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Calcium levels in food

Diet / Excercise

Remember the beneficial effects of healthy diet and regular exercise. Women who exercise and follow a healthy diet cope better with menopausal changes and also help protect themselves against other diseases such as heart disease and osteoporosis.

The Women’s Nutritional Advisory Service is run by nutritionists who will design individualized diets to help with hormonal problems.

Women’s Nutritional Advisory Service, PO BOX 268 Lewes East Sussex BN7 2QN Tel: 01273 487366. They have an excellent website www.wnas.org.uk claiming an 80% success rate in symptom control after following their recommended diet for four months.

Calcium – It is vital at this time that adequate calcium is included in the diet. Supplements of Calcium and Vitamin D can be taken if the recommended amount is not achieved but the body copes best with a dietary source of calcium. Maximizing Calcium is important to help prevent osteoporosis.

Vitamin D – Vitamin D is required to maintain bone health. It helps the body absorb calcium and is made in the skin due to sunlight action. Lack of sunlight due to climate or people either not going outside much or being covered up when outside, often leads to lack of vitamin D, particularly in the elderly. Dietary sources include oily fish, dairy products and margarine and 2 main course portions of oily fish per week are recommended.

Calcium rich foods and bone health

COMA Calcium Recommendations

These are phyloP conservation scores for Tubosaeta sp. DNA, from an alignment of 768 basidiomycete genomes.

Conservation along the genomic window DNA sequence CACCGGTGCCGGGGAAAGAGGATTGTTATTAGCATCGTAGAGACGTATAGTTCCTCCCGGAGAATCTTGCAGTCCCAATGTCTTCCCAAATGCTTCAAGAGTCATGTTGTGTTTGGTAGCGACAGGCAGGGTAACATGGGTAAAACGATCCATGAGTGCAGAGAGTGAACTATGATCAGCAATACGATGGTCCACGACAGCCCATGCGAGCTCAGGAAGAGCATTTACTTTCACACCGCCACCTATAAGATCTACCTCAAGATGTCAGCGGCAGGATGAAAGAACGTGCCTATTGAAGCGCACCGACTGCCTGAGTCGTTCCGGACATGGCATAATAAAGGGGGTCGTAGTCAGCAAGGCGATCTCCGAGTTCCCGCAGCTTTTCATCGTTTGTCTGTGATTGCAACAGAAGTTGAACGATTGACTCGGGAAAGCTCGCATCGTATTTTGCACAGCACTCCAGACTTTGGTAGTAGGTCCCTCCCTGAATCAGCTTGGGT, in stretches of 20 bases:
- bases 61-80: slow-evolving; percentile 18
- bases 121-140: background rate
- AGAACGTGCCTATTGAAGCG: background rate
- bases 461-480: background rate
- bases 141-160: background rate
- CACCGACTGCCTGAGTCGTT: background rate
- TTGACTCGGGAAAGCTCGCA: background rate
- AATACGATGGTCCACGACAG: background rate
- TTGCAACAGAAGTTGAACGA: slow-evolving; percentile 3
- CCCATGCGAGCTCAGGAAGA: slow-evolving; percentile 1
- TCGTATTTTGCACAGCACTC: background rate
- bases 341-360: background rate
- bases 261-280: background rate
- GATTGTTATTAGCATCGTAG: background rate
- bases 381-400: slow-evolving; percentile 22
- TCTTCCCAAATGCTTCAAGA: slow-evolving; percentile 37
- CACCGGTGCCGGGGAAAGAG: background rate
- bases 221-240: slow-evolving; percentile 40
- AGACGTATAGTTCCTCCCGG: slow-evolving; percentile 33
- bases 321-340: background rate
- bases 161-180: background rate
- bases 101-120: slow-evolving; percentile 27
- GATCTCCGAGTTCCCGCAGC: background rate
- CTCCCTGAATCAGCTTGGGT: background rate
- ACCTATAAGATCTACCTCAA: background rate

0 – 12 months (non breast fed infants only) 525 mg
1 – 3 years 350 mg
4 – 6 years 450 mg
7 – 10 years 550 mg
11 – 18 years boys / girls 1000 / 800 mg
19 + years 700 mg
Pregnant women 700 mg
Breastfeeding women 700 + 550 mg **

* RNI – Reference Nutrient Intake
** COMA notes that the additional increment may not be necessary with more recent evidence

Why do we need calcium?

calcium is a nutrient that we know has an important role to play in the maintenance of bone health. This Information Sheet contains a selection of calcium rich foods, which, as part of a well balanced diet, may contribute towards an adequate intake.

How much calcium do I need?

The Governments Committee on the Medical Aspects of Food and Nutrition Policy (COMA), now replaced by the Scientific Advisory Committee on Nutrition, sets recommended levels for nutrient intake (Reference Nutrient Intakes) for the UK population. The lower reference nutrient intake (LRNI) for calcium is 400 mg and the RNI is 700 mg for adults. This means that your calcium intake must be over 400 mg and it is recommended that your intake be above 700 mg to be compatible with bone health in the normal population, as based on current evidence. There is inconclusive evidence that more calcium may be needed but further research is necessary.

If you have been diagnosed with osteoporosis, you may need to boost your calcium levels to approximately 1200 mg for adults and consequently may be given a calcium supplement with your treatment. In the trials that have shown bisphosphonates to reduce fractures, the calcium supplementation used was 500 – 1000 mg. Therefore, extra calcium may be taken as part of the diet or as a supplement but the upper limit must not be exceeded.

Can I have too much calcium?

It is recommended that you do not exceed more than 2000 – 2500 mg of calcium a day. Exceeding the upper limit of 2000 – 2500 mg calcium could lead to medical problems including milk alkali syndrome (a high level of calcium in the blood) and may interfere with the absorption of other minerals such as iron.

Does it matter if I do not meet the exact daily amount?

It is important to remember that calcium intake should be looked at over a period of monthly intake rather than daily. A low calcium intake on one day, when most days you achieve more, will not have a detrimental effect on your bone density.

Do I need to supplement my diet with any other nutrients?